The news: Effective January 1, 2022, payment apps like PayPal, Venmo, and Cash App are required to report users’ business payments that exceed $600 in a calendar year to the Internal Revenue Service (IRS), per NBC News.
What this means: The updated rule won’t affect payment apps from a profitability standpoint—it just makes them provide tax documentation for more business users.
The opportunity: Players like PayPal and Cash App could use the new tax rule to their advantage by creating payment-adjacent tax services that help limit the friction some small businesses face during tax season—like Stripe’s tax offering.
Block already offers a free tax filing service through Cash App, but it could expand the offering to include fee-based products. Such value-added services could help boost revenues for peer-to-peer (P2P) payment providers as they work to bring in business users.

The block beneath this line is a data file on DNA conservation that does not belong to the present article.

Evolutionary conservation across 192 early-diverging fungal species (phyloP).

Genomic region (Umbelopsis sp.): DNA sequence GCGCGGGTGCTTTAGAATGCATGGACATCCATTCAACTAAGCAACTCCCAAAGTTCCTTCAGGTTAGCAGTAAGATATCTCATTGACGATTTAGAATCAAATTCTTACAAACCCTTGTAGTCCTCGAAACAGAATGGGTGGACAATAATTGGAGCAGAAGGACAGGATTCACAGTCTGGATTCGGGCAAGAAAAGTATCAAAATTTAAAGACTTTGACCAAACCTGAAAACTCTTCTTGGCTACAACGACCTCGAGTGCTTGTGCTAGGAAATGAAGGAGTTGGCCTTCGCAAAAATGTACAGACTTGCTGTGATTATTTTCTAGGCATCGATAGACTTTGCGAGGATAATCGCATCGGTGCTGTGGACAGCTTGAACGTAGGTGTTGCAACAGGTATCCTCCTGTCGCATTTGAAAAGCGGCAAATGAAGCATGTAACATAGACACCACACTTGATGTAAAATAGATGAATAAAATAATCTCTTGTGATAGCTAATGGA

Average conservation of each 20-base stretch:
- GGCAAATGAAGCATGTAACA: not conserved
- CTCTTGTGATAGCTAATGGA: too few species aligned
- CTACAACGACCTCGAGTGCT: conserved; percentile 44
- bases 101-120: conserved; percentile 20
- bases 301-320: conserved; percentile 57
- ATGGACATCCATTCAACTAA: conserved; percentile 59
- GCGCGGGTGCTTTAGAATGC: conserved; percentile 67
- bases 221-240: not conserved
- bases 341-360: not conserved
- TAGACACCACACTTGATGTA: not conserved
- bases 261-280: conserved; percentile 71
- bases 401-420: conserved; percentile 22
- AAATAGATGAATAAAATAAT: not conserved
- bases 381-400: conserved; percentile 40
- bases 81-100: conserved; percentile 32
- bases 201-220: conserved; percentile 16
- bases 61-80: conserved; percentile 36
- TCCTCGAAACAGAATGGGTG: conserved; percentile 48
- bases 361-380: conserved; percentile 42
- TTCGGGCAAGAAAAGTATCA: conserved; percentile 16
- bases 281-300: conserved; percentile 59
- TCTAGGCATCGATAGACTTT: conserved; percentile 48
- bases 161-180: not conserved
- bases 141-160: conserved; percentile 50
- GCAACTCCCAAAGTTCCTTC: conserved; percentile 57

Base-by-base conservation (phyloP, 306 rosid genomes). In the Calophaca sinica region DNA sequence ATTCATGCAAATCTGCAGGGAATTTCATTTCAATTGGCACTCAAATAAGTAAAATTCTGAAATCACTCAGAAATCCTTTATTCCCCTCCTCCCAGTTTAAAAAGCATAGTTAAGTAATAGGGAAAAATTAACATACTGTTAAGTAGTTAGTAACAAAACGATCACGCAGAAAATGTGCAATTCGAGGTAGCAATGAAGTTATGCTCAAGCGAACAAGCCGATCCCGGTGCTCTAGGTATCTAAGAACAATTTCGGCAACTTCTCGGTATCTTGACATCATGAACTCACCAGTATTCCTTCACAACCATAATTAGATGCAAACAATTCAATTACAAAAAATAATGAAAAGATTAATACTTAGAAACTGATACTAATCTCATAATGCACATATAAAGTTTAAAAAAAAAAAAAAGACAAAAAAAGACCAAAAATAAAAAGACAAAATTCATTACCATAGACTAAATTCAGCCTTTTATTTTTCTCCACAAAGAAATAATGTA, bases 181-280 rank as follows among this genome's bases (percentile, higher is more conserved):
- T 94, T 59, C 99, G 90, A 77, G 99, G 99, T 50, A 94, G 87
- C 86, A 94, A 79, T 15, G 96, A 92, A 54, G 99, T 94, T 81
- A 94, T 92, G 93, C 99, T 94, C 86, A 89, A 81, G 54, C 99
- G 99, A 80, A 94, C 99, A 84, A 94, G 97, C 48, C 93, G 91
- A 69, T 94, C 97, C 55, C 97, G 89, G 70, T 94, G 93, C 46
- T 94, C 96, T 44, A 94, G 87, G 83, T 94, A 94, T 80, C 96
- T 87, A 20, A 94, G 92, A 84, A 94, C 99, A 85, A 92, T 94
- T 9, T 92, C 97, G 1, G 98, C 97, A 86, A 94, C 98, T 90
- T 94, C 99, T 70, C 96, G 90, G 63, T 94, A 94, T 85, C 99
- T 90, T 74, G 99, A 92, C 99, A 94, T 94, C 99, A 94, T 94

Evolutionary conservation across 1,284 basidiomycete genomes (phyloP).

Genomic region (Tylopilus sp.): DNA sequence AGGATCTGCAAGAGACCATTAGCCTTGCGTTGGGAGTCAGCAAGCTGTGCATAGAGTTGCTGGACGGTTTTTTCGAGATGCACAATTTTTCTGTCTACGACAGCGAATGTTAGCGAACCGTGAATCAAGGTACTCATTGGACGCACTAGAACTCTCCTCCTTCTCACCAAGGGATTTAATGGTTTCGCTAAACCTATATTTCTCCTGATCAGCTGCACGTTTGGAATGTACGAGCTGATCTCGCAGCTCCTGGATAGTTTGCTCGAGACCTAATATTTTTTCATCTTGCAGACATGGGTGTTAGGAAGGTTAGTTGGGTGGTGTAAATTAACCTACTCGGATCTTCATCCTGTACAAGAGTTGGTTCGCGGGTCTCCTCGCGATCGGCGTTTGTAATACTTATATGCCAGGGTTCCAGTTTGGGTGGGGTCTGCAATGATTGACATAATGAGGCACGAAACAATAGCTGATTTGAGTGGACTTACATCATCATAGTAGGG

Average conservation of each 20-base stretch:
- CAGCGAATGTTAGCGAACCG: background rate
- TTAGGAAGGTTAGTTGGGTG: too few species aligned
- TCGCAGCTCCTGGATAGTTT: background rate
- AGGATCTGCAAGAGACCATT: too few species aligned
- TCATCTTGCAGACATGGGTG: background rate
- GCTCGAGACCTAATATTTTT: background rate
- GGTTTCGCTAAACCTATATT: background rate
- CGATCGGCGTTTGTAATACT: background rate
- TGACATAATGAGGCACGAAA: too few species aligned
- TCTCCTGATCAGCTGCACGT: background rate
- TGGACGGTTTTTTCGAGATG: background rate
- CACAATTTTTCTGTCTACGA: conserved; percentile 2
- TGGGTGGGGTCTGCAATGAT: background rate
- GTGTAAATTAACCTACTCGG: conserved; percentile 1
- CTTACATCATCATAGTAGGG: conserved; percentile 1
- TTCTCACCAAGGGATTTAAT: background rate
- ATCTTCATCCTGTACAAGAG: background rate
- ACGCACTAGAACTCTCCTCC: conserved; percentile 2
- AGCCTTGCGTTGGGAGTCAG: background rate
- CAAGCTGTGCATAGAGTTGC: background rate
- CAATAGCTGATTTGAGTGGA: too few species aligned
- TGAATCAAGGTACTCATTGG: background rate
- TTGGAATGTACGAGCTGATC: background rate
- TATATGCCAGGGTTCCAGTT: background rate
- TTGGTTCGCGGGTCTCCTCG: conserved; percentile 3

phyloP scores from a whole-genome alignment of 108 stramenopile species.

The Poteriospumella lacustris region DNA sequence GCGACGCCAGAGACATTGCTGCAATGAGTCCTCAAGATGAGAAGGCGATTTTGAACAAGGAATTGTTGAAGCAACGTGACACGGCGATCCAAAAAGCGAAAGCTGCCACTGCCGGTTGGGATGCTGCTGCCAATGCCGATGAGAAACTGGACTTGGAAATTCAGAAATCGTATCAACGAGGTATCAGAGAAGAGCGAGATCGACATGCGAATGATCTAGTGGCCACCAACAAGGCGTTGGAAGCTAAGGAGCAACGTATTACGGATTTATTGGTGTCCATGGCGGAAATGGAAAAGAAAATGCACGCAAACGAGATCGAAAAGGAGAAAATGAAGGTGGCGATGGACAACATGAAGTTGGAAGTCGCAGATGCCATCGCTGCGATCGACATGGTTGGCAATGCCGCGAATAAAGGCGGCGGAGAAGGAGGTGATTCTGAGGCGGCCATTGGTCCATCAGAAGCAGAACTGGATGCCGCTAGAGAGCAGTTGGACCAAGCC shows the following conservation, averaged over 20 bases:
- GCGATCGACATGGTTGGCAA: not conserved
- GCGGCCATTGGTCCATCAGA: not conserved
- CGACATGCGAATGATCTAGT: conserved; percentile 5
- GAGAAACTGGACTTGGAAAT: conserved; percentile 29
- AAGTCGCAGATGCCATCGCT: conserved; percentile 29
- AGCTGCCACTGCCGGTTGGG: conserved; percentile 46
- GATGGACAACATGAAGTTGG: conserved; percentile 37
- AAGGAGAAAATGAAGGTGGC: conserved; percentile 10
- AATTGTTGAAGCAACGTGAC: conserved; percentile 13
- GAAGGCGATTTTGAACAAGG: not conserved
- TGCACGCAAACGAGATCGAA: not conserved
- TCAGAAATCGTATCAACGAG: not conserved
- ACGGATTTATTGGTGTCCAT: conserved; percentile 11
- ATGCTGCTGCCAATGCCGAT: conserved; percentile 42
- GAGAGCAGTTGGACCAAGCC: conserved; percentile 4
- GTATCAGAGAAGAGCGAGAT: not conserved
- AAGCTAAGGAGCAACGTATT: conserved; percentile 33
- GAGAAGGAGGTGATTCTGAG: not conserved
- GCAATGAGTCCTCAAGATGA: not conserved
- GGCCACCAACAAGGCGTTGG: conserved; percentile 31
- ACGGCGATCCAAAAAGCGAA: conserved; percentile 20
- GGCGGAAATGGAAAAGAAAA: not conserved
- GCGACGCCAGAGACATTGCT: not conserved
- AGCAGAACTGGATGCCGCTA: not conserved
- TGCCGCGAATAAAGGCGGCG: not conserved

The bigger picture: The new tax rule underscores one of the biggest advantages that governments see with digital payments: traceability. Unlike cash payments, digital transactions can easily be tracked—and, in turn, easily taxed. By updating digital payment tax rules, governments can mitigate tax evasion.
Related content: Check out our “US Mobile Payments Forecast 2021” to learn how mobile payment providers are angling for merchant acquisitions in the P2P payments space.